The Politics of the United States-China-Vietnam Triangle in the 21st Century

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About the Publication

Vietnam's balancing of power act, namely the policy of seeking a counterweight to the China threat, and the politics of the U.S.-Vietnam-China triangle, may have taken shape in the early years of the twenty-first century, but it was deeply rooted in the changing relations between the big powers in the 1980s and Vietnam's need to adjust its policy to these changes. A combination of factors - geographical proximity, ideological affinity, and the need for regime survival tends to make Vietnamese leaders more comfortable with China than with the United States. Only the perception of China as a bullying neighbour would push Vietnam to opt for a different orientation and adopt an antagonistic policy towards China. Meanwhile, United States-Vietnam relations in turn are affected by two factors: Vietnam's sensitivity to China's concerns and its mistrust of U.S. intentions. Bilateral relations became warmer mainly after Vietnam took steps to overcome its mistrust of the United States. China's recent assertive behaviour in the South China Sea worries Vietnam and threatens the U.S. position in the Asia-Pacific, and this has led to a convergence of strategic interests between the United States and Vietnam.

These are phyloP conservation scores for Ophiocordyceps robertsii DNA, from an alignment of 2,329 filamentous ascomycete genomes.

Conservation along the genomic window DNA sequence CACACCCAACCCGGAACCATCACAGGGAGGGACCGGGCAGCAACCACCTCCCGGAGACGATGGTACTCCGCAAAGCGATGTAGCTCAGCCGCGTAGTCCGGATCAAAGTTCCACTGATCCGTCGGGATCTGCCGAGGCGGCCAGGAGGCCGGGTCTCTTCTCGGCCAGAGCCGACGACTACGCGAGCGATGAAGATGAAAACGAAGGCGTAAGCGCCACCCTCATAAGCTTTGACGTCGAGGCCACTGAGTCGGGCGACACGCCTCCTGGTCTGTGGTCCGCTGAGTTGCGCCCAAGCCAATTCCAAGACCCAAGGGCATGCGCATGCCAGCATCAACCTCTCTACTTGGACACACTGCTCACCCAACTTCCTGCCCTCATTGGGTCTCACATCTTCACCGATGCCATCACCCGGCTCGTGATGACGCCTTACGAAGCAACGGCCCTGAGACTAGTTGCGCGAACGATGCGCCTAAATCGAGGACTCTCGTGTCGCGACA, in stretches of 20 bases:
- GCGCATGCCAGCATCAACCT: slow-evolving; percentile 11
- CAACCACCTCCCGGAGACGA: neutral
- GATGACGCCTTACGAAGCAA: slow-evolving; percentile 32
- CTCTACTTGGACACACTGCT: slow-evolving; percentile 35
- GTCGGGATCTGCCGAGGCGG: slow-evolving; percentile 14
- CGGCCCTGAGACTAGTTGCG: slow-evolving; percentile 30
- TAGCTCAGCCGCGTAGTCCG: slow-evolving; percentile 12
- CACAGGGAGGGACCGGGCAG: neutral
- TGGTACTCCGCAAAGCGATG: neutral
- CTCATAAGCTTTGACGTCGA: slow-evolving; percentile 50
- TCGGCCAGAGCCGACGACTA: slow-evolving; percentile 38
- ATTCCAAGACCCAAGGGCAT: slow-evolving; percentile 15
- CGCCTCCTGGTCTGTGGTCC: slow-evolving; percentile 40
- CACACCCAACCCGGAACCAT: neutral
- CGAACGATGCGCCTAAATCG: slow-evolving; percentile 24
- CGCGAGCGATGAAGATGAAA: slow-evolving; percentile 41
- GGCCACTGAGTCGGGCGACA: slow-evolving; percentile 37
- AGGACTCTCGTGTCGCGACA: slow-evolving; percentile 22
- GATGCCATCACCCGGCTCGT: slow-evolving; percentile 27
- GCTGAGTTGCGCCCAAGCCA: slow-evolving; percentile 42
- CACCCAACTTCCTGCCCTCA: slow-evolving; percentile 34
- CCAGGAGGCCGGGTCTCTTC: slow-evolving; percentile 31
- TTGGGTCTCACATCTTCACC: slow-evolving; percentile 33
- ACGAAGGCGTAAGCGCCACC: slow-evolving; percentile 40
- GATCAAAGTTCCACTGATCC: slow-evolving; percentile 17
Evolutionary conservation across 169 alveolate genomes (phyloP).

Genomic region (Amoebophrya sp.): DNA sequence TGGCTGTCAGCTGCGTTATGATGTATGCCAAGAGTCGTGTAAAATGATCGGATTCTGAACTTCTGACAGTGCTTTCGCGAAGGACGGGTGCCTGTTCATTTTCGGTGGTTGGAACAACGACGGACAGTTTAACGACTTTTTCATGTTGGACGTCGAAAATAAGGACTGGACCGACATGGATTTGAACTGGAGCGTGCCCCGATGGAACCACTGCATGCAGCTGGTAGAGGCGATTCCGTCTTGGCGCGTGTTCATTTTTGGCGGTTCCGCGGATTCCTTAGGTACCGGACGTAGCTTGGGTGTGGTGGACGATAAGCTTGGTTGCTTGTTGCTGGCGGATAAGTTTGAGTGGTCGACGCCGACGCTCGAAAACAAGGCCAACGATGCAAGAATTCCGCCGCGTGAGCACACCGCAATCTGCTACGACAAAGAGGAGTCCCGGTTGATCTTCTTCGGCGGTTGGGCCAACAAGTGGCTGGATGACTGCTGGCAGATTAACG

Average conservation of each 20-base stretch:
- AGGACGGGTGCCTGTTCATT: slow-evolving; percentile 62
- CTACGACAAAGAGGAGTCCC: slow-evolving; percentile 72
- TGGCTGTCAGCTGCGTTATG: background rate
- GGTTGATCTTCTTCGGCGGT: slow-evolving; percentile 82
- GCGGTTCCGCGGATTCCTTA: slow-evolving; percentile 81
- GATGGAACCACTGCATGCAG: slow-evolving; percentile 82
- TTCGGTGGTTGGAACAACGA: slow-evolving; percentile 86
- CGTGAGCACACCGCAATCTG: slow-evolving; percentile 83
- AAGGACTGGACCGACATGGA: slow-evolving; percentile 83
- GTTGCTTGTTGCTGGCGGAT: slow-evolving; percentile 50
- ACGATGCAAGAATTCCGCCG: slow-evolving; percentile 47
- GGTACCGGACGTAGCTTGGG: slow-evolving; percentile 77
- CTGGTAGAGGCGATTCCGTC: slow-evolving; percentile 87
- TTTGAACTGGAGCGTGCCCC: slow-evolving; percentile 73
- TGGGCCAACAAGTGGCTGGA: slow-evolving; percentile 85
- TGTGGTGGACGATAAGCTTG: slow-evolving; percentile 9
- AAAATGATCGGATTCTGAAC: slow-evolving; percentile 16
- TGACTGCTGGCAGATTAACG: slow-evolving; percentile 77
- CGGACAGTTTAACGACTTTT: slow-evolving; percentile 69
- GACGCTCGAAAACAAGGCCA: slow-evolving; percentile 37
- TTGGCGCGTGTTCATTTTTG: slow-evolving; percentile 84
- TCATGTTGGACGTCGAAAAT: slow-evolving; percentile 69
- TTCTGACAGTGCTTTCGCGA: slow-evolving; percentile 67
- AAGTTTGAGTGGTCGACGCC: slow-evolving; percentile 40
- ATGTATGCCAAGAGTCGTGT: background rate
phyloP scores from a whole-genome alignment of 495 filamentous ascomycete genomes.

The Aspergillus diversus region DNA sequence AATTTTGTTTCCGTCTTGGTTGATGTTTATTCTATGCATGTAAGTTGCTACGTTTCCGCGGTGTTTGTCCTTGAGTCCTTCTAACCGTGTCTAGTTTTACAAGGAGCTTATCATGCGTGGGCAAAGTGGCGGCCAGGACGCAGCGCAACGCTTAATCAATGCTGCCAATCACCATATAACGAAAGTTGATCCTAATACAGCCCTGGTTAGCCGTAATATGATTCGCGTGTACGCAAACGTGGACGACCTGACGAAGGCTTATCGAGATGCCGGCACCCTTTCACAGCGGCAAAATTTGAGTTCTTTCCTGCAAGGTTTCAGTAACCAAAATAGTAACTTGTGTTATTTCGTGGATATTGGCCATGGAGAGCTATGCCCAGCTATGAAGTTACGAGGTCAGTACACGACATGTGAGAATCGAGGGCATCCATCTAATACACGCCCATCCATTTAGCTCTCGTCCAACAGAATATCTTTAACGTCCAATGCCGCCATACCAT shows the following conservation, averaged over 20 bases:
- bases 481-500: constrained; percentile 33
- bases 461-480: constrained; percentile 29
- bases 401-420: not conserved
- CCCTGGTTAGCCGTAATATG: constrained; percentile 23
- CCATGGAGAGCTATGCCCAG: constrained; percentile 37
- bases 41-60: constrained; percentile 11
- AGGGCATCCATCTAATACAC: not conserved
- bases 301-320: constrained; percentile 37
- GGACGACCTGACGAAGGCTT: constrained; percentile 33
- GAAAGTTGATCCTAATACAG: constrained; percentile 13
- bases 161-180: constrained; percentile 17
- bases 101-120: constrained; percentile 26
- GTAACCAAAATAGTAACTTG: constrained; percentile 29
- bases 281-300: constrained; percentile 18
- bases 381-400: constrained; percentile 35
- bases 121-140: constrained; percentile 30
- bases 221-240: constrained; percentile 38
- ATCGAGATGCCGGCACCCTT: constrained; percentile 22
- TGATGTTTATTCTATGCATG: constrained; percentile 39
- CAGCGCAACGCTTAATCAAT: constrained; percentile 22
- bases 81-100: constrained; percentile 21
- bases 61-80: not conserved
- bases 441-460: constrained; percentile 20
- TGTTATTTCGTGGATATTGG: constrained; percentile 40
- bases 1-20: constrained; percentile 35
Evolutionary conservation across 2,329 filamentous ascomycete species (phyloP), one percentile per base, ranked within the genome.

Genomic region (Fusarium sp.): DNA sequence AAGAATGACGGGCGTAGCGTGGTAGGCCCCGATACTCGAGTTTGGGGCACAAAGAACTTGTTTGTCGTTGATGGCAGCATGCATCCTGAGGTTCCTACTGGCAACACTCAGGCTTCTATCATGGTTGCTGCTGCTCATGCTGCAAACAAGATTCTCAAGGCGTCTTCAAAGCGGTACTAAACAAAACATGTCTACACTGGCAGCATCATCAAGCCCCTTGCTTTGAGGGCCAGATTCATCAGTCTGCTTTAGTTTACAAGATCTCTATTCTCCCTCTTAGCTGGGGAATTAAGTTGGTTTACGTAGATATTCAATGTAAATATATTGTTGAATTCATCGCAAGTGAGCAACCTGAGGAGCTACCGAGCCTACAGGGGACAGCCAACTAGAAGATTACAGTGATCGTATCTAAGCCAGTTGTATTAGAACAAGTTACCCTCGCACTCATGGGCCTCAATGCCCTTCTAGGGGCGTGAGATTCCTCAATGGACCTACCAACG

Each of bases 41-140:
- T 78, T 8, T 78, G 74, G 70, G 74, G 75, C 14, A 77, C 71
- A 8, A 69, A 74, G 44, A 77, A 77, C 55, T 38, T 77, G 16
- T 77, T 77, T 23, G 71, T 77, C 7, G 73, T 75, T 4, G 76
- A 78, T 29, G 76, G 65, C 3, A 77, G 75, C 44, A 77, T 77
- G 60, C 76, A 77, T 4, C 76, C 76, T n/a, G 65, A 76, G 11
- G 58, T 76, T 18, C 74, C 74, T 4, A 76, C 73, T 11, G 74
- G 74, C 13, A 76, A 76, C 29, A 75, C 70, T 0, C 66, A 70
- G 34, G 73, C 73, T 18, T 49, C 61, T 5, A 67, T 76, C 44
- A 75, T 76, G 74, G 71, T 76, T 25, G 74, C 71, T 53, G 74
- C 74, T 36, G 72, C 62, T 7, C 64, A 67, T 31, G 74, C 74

In brief, the U.S.-China-Vietnam triangular relations and the South China Sea disputes may be seen as manifestations of two sets of conflicting visions. At the local level, is the vision of China dominating the South China Sea, which clashes with Vietnam's perennial dream of being a balcony looking out to the Pacific Ocean. If this clash of visions cannot be reconciled, China will always have to face the discomfort of simmering resentment and opposition from a proud nation at its border. At the global and regional level is the vision of a rising China seeking a respected place in the world, and de facto control of the sea area within its nine-dash line. This clashes with U.S. determination to remain an uncontested naval power that is able to protect freedom of navigation and overflight in the South China Sea. Unless one or both of these visions are modified, a new cold war, not a new type of big power relations, in the Asia-Pacific is inevitable. The smaller countries in Southeast Asia will be forced to take sides or be chosen in the bargaining process between the two major powers.

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